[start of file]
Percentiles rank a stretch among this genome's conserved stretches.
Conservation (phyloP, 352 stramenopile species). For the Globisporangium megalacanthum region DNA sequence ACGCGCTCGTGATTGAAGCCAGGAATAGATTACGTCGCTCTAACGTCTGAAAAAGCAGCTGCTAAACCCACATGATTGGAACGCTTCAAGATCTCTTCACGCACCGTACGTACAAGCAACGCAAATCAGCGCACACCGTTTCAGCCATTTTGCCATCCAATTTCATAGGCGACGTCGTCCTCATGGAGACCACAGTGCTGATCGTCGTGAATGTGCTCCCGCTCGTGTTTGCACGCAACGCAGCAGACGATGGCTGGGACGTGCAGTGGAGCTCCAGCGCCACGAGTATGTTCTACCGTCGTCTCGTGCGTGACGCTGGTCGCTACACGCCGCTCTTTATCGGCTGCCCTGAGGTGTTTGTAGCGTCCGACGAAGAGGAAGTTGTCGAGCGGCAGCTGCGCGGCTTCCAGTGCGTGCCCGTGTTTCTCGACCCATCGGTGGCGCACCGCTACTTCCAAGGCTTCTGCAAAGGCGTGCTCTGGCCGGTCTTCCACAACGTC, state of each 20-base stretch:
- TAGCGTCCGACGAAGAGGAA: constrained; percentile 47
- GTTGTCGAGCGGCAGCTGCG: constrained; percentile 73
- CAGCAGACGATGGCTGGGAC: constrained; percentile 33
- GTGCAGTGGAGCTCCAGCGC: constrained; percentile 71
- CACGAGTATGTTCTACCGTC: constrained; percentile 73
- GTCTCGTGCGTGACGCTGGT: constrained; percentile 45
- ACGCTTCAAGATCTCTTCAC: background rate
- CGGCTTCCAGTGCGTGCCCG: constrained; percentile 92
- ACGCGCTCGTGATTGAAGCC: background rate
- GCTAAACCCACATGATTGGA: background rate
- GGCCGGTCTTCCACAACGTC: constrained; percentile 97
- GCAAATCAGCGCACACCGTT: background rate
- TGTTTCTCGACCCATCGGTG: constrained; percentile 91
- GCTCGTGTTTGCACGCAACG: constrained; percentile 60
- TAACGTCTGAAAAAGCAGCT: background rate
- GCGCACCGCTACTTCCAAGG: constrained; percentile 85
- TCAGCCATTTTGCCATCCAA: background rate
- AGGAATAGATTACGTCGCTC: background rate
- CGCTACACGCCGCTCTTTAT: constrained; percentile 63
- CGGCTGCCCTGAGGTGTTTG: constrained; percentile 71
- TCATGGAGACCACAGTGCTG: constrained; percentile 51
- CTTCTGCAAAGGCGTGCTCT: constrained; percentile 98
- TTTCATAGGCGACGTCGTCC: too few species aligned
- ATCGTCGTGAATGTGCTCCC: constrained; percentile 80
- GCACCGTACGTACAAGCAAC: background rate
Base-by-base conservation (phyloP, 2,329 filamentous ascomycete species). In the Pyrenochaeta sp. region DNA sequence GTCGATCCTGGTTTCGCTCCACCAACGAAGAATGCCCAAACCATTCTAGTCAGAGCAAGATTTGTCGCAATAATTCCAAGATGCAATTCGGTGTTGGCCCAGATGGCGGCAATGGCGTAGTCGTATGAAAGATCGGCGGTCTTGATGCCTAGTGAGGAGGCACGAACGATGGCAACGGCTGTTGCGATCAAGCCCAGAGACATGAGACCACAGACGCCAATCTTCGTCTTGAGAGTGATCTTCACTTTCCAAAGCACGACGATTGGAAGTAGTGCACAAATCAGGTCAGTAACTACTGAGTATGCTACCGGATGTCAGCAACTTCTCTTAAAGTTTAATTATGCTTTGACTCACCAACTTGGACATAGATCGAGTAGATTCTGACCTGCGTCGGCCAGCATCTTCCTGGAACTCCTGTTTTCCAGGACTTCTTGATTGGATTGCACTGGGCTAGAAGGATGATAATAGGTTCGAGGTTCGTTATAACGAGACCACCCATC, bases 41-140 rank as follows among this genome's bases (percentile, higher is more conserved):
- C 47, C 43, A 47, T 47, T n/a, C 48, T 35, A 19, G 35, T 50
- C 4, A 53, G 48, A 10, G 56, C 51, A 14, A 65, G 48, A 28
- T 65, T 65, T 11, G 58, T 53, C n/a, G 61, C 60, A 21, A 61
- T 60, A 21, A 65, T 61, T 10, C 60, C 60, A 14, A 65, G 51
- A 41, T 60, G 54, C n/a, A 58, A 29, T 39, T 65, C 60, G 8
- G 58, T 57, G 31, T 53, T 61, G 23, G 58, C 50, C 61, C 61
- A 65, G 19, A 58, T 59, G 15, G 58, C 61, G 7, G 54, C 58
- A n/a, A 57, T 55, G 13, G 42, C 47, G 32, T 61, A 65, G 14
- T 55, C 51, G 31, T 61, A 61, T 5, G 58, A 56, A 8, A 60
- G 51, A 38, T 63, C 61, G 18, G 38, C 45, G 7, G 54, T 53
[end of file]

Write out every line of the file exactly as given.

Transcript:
Percentiles rank a stretch among this genome's conserved stretches.
Conservation (phyloP, 352 stramenopile species). For the Globisporangium megalacanthum region DNA sequence ACGCGCTCGTGATTGAAGCCAGGAATAGATTACGTCGCTCTAACGTCTGAAAAAGCAGCTGCTAAACCCACATGATTGGAACGCTTCAAGATCTCTTCACGCACCGTACGTACAAGCAACGCAAATCAGCGCACACCGTTTCAGCCATTTTGCCATCCAATTTCATAGGCGACGTCGTCCTCATGGAGACCACAGTGCTGATCGTCGTGAATGTGCTCCCGCTCGTGTTTGCACGCAACGCAGCAGACGATGGCTGGGACGTGCAGTGGAGCTCCAGCGCCACGAGTATGTTCTACCGTCGTCTCGTGCGTGACGCTGGTCGCTACACGCCGCTCTTTATCGGCTGCCCTGAGGTGTTTGTAGCGTCCGACGAAGAGGAAGTTGTCGAGCGGCAGCTGCGCGGCTTCCAGTGCGTGCCCGTGTTTCTCGACCCATCGGTGGCGCACCGCTACTTCCAAGGCTTCTGCAAAGGCGTGCTCTGGCCGGTCTTCCACAACGTC, state of each 20-base stretch:
- TAGCGTCCGACGAAGAGGAA: constrained; percentile 47
- GTTGTCGAGCGGCAGCTGCG: constrained; percentile 73
- CAGCAGACGATGGCTGGGAC: constrained; percentile 33
- GTGCAGTGGAGCTCCAGCGC: constrained; percentile 71
- CACGAGTATGTTCTACCGTC: constrained; percentile 73
- GTCTCGTGCGTGACGCTGGT: constrained; percentile 45
- ACGCTTCAAGATCTCTTCAC: background rate
- CGGCTTCCAGTGCGTGCCCG: constrained; percentile 92
- ACGCGCTCGTGATTGAAGCC: background rate
- GCTAAACCCACATGATTGGA: background rate
- GGCCGGTCTTCCACAACGTC: constrained; percentile 97
- GCAAATCAGCGCACACCGTT: background rate
- TGTTTCTCGACCCATCGGTG: constrained; percentile 91
- GCTCGTGTTTGCACGCAACG: constrained; percentile 60
- TAACGTCTGAAAAAGCAGCT: background rate
- GCGCACCGCTACTTCCAAGG: constrained; percentile 85
- TCAGCCATTTTGCCATCCAA: background rate
- AGGAATAGATTACGTCGCTC: background rate
- CGCTACACGCCGCTCTTTAT: constrained; percentile 63
- CGGCTGCCCTGAGGTGTTTG: constrained; percentile 71
- TCATGGAGACCACAGTGCTG: constrained; percentile 51
- CTTCTGCAAAGGCGTGCTCT: constrained; percentile 98
- TTTCATAGGCGACGTCGTCC: too few species aligned
- ATCGTCGTGAATGTGCTCCC: constrained; percentile 80
- GCACCGTACGTACAAGCAAC: background rate
Base-by-base conservation (phyloP, 2,329 filamentous ascomycete species). In the Pyrenochaeta sp. region DNA sequence GTCGATCCTGGTTTCGCTCCACCAACGAAGAATGCCCAAACCATTCTAGTCAGAGCAAGATTTGTCGCAATAATTCCAAGATGCAATTCGGTGTTGGCCCAGATGGCGGCAATGGCGTAGTCGTATGAAAGATCGGCGGTCTTGATGCCTAGTGAGGAGGCACGAACGATGGCAACGGCTGTTGCGATCAAGCCCAGAGACATGAGACCACAGACGCCAATCTTCGTCTTGAGAGTGATCTTCACTTTCCAAAGCACGACGATTGGAAGTAGTGCACAAATCAGGTCAGTAACTACTGAGTATGCTACCGGATGTCAGCAACTTCTCTTAAAGTTTAATTATGCTTTGACTCACCAACTTGGACATAGATCGAGTAGATTCTGACCTGCGTCGGCCAGCATCTTCCTGGAACTCCTGTTTTCCAGGACTTCTTGATTGGATTGCACTGGGCTAGAAGGATGATAATAGGTTCGAGGTTCGTTATAACGAGACCACCCATC, bases 41-140 rank as follows among this genome's bases (percentile, higher is more conserved):
- C 47, C 43, A 47, T 47, T n/a, C 48, T 35, A 19, G 35, T 50
- C 4, A 53, G 48, A 10, G 56, C 51, A 14, A 65, G 48, A 28
- T 65, T 65, T 11, G 58, T 53, C n/a, G 61, C 60, A 21, A 61
- T 60, A 21, A 65, T 61, T 10, C 60, C 60, A 14, A 65, G 51
- A 41, T 60, G 54, C n/a, A 58, A 29, T 39, T 65, C 60, G 8
- G 58, T 57, G 31, T 53, T 61, G 23, G 58, C 50, C 61, C 61
- A 65, G 19, A 58, T 59, G 15, G 58, C 61, G 7, G 54, C 58
- A n/a, A 57, T 55, G 13, G 42, C 47, G 32, T 61, A 65, G 14
- T 55, C 51, G 31, T 61, A 61, T 5, G 58, A 56, A 8, A 60
- G 51, A 38, T 63, C 61, G 18, G 38, C 45, G 7, G 54, T 53